Opportunities for postdoctoral research in cell & molecular biology of human parasites
NIH funded postdoctoral position(s) are available in the Striepen lab at the Center for Tropical & Emerging Global Diseases at the University of Georgia. We are using a broad array of modern approaches to study the biology of apicomplexan parasites using Toxoplasma gondii as our main experimental model. Current work in the lab is focused on the function and cell biology of a unique parasite endosymbiont (e.g. Proc. Natl. Acad. Sci. 103: 13192, Proc. Natl. Acad. Sci. U.S.A. 105:13574, Current Biol., 19:267‐276), the mechanisms of parasite cell division and cell cycle control (e.g. PLoS Path. 3: e78, J. Cell Sci. 119, 2236, PLoS Path. 4: e36) and the development of novel agents for the treatment of cryptosporidiosis (e.g. Proc. Natl. Acad. Sci. USA. 101: 3154‐3159, Chemistry & Biology 15: 70).
We are currently looking for a highly motivated postdoctoral fellow to spearhead new genetic and mechanistic studies into parasite cell division or parasite metabolism. The lab is part of the one of the largest and most vibrant centers for molecular parasitology in the U.S. bringing together 20 highly interactive labs studying a wide variety of parasitic diseases (http://www.ctegd.uga.edu). The Center recently moved into newly constructed laboratory space and provides outstanding working conditions. The lab and the Center have in house access to state of the art research equipment and expertise particularly in the areas of cell imaging, cell sorting, bioinformatics, biochemistry and immunology.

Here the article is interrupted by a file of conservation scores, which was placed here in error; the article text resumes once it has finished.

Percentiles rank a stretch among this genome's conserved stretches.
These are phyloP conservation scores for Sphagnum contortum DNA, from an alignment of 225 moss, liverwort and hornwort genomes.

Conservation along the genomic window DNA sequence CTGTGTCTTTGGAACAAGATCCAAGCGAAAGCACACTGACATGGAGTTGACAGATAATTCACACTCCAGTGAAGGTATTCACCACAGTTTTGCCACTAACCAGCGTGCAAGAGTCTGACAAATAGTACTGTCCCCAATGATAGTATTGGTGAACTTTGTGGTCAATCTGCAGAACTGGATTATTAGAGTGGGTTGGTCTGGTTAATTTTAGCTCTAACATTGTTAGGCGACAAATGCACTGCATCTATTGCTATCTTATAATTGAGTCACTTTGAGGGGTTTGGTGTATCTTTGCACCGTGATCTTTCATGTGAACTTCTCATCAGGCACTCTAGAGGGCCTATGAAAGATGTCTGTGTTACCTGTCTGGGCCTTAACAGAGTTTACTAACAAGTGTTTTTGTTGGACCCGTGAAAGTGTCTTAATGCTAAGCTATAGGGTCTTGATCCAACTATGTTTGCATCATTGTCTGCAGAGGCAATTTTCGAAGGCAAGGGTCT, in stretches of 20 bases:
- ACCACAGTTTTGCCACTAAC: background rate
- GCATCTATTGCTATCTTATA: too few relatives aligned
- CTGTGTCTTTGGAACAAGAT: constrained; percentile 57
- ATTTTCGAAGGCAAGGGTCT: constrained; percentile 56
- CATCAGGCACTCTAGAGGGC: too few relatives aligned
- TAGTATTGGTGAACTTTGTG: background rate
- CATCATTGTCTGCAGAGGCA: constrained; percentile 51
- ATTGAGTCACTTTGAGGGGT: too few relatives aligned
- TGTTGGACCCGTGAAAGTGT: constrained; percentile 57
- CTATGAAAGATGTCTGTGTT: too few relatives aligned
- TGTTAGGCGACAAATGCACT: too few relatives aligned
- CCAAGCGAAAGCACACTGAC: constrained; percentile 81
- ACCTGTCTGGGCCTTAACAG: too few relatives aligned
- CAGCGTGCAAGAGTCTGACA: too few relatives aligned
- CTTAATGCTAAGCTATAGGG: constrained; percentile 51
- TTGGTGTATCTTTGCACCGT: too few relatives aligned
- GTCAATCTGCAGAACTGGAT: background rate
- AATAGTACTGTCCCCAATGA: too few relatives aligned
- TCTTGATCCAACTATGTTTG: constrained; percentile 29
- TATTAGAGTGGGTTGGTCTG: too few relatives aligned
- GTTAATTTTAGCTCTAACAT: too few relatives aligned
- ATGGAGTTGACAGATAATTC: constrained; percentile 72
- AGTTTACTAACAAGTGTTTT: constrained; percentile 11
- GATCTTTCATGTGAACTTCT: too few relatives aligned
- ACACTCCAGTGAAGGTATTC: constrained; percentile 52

Athens is a hip college town close to Atlanta and boasts a large research university (34,000 students), a famous music scene with uncounted bands and live venues, great weather almost year round and reasonable cost of living (http://flagpole.com/Guide/).
Center for Tropical and Emerging Global Diseases
University of Georgia Paul D. Coverdell Center
Athens, GA 30602